Geometrical isomerism

Geometrical isomerism: The molecular formulas of fumaric acid (m.p. 287 °C) and maleic acid (m.p. 130 °C) are identical, but the configuration of functional groups surrounding the double bond varies. They differ in terms of their physical and, to some degree, chemical characteristics. This type of isomerism is known as geometrical isomerism.

Geometrical isomerism
Geometrical isomerism

Nomenclature of geometrical isomers

Cis-trans Nomenclature: The flexibility of rotation about a double bond is constrained when there is a carbon-carbon double bond present. When similar atoms or groups are present on the same side, they are said to be cis (Latin for “same side”), and when they are present on the opposite side, they are said to be trans (Latin for “across”). When a double bond causes isomerism in a non-cyclic, open-chain chemical, it is referred to as diastereoisomerism; nevertheless, when a double bond is absent from a cyclic skeleton, it is referred to as diastereoisomerism.

E/Z System of Nomenclature: The simple convention of denoting the geometrical isomers by cis/trans is not possible when there are more than two different substituents on a double bond. Hence a new system of nomenclature known as the E/Z notation method is to be adopted.

Except for very simple alkenes, the nomenclature for alkene officially uses E/Z notation. In cyclic alkanes, cis and trans terminology is retained. The E/Z notation is not used in cyclic alkanes.

The group of highest priority on double bonded carbon atoms is first chosen according to the Cahn-Ingold-Prelog (CIP) priority sequence rule.

For example, in the following structure,

Geometrical isomerism
Z Form

Here, Br > Cl and I > H are the order of the functional groups linked to the two double-bonded carbon atoms. It indicates that the functional groups with the highest importance are on the same side of the double bond (i.e., cis-isomer). As a result, it is called Z-form (from the German word, Zussamen meaning together). E-form is the term used when the highest priority functional groups are on the opposite sides of the double bond (i.e., trans-isomer) (from the German word, Entagagen meaning opposite). As a result, E denotes the opposite side and Z, the same side. With very few exceptions, cis isomer is typically referred to as Z-form and trans isomer as E-form.

Geometrical isomerism
E form

CIP Rules for determining priorities:

(a) The atom which has the highest atomic number is given higher priority, in the case of simple structure, and

(b) The priority depends on the atomic weights of the other atoms in the group in the most complex molecule, where a group of atoms makes up the functional groups connected to the double bond’s carbons. For instance, in the provided compounds, CH3CH2 – > CH3 and CHO > CH2OH are the order of importance. Due to the double bond between carbon and oxygen in CHO, oxygen is counted twice. The suggested structure, therefore, has Z-form. Treat an atom as though it were singly bonded to three of those atoms when it is triple bonded to another atom.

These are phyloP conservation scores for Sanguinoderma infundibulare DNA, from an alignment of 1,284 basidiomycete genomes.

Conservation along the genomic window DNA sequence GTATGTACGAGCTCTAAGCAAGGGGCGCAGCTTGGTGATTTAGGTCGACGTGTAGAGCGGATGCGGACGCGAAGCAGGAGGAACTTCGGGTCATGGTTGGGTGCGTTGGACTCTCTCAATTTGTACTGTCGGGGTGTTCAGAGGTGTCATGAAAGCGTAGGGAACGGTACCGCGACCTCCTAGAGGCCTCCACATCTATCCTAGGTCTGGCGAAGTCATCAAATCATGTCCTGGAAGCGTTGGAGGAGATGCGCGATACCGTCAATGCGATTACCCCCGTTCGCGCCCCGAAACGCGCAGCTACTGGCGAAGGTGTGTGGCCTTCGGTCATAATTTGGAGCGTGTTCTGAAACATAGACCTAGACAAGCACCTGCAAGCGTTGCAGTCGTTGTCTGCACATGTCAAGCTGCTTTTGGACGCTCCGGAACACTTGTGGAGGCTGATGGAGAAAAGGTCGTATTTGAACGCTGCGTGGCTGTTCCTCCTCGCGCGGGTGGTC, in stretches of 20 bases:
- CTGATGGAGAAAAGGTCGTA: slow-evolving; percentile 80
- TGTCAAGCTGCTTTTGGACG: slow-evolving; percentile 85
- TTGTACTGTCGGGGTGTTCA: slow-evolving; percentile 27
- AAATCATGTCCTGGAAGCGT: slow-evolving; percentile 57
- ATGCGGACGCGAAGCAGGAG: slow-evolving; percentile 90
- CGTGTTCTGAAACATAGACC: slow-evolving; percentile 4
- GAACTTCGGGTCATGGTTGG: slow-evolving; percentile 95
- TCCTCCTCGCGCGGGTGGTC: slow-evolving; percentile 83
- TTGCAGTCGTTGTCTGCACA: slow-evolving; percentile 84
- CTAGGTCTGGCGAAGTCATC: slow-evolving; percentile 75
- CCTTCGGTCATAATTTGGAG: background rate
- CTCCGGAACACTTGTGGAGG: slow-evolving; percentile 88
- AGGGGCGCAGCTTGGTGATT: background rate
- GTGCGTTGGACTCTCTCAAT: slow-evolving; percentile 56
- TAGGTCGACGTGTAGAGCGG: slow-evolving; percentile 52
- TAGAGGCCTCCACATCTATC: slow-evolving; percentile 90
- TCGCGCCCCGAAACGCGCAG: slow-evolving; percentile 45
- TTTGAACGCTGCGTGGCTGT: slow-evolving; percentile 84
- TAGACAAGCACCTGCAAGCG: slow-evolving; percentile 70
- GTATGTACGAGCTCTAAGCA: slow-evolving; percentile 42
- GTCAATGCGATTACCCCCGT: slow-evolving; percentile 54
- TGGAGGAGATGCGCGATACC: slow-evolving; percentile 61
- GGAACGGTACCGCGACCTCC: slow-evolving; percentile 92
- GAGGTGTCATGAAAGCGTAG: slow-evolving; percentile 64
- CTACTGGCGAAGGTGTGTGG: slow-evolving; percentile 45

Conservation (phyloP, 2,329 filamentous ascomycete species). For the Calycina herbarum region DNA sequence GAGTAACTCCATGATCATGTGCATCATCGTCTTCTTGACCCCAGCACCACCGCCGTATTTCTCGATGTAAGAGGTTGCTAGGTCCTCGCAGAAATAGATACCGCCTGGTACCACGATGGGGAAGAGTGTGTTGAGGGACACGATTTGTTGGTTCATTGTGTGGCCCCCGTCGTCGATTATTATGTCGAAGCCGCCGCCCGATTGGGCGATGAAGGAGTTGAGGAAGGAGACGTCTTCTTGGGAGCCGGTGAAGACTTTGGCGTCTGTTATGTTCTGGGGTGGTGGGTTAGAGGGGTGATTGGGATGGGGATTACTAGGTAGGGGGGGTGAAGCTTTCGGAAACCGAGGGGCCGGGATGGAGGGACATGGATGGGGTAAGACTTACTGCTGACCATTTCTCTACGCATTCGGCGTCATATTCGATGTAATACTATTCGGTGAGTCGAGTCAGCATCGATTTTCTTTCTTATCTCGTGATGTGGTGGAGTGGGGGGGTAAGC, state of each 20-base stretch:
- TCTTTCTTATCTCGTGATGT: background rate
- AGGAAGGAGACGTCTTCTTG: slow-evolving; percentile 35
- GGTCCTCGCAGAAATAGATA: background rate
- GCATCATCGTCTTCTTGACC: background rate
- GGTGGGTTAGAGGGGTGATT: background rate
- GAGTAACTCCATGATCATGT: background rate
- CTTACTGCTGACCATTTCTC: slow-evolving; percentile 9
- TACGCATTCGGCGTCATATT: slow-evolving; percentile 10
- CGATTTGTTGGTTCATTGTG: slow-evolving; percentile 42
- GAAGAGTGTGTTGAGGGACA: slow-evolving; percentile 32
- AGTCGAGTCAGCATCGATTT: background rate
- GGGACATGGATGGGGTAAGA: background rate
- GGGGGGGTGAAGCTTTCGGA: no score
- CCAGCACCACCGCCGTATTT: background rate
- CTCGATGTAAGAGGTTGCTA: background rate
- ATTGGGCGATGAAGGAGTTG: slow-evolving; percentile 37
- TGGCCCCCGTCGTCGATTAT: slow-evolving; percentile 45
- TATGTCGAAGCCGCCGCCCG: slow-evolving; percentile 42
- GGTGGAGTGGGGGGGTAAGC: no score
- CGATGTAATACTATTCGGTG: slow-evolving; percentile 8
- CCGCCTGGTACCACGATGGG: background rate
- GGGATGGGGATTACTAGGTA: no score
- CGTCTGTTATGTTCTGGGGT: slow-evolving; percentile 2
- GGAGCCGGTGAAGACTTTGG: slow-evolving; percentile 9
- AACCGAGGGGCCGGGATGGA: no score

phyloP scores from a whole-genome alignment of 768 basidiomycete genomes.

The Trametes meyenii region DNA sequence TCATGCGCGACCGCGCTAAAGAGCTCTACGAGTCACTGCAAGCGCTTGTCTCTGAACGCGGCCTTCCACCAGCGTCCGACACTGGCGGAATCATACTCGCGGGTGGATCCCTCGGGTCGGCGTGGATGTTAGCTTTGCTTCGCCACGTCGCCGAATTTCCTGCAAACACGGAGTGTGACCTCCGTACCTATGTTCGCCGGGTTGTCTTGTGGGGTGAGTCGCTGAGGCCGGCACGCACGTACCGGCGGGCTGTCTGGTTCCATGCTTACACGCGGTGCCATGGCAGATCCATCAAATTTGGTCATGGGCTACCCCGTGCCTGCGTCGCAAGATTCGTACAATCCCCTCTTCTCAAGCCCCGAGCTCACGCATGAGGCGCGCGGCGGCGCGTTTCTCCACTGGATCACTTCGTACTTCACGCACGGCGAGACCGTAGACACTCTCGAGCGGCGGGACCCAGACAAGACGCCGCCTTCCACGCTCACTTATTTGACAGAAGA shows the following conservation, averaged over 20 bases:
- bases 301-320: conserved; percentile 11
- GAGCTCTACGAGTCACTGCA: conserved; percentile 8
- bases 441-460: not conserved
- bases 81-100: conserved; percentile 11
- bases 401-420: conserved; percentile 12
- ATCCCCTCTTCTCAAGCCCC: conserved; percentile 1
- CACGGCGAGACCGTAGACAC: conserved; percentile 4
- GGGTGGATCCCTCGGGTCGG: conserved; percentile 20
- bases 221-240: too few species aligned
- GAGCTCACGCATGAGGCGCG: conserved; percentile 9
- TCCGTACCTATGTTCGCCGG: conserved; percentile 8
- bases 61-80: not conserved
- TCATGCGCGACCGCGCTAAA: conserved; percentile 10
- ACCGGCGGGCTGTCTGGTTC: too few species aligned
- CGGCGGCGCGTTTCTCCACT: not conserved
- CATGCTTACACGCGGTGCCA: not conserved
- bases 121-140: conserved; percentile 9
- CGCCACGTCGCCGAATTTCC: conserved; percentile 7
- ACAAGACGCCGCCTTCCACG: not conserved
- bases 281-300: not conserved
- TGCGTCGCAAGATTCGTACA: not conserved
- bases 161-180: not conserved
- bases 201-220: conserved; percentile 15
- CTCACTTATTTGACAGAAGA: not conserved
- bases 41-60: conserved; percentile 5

Z form

(c) For molecules with multiple double bonds, it is necessary to indicate the alkene location for each E or Z symbol. For example, the prefix (2E, 4E, 6Z, 8E) used in the IUPAC name of alitretinoin indicates that the alkenes starting at position 2,4,8 are E while the alkene at position 6 is Z.

(iii) Syn/Anti system of Nomenclature: The cis-trans isomerism in some classes (such as oximes, diazoates, and azo) containing one or more carbon to nitrogen or nitrogen to nitrogen double bonds is designated by syn/anti-isomerism. Syn/anti nomenclature is based upon two substituents in an acyclic molecule. For example, in stereoisomeric oxime, the configuration of oximes is usually denoted by prefixes “syn” and “anti” instead of cis and trans.

The oximes may be of two types.

(a) Aldoximes: These are derived when aldehydes are treated with hydroxyl amine. (either R or R’ is hydrogen), and

(b) Ketoximes: These are derived when ketones are treated with hydroxyl amine (both R or R’ are alkyl/aryl groups).

The constrained rotation of the C = N bond is what causes the geometric isomerism in oximes. The hydrogen atom and the hydroxyl group are on the same side of the C = N in syn-aldoximes, whereas they are on the opposite side in the anti-form. The syn and anti descriptors, on the other hand, describe the spatial connection between the group—whose name appears first in the compound name—and the hydroxyl group in the case of ketoxime. For instance, the name of the butanone ketoxime might be either syn methyl ethyl ketoxime or anti-ethyl methyl ketoxime (methyl and OH are syn) (ethyl and OH are anti). The syn acetaldoxime is known as E-acetaldoxime and the anti-form is known as Z-acetaldoxime according to the E-Z notation.

Similarly, Syn/Anti nomenclature is also used for octahedral complex fused rings. The syn-isomer has adjacent fused rings whereas the anti-isomer has opposite fused rings.

Asymmetric synthesis

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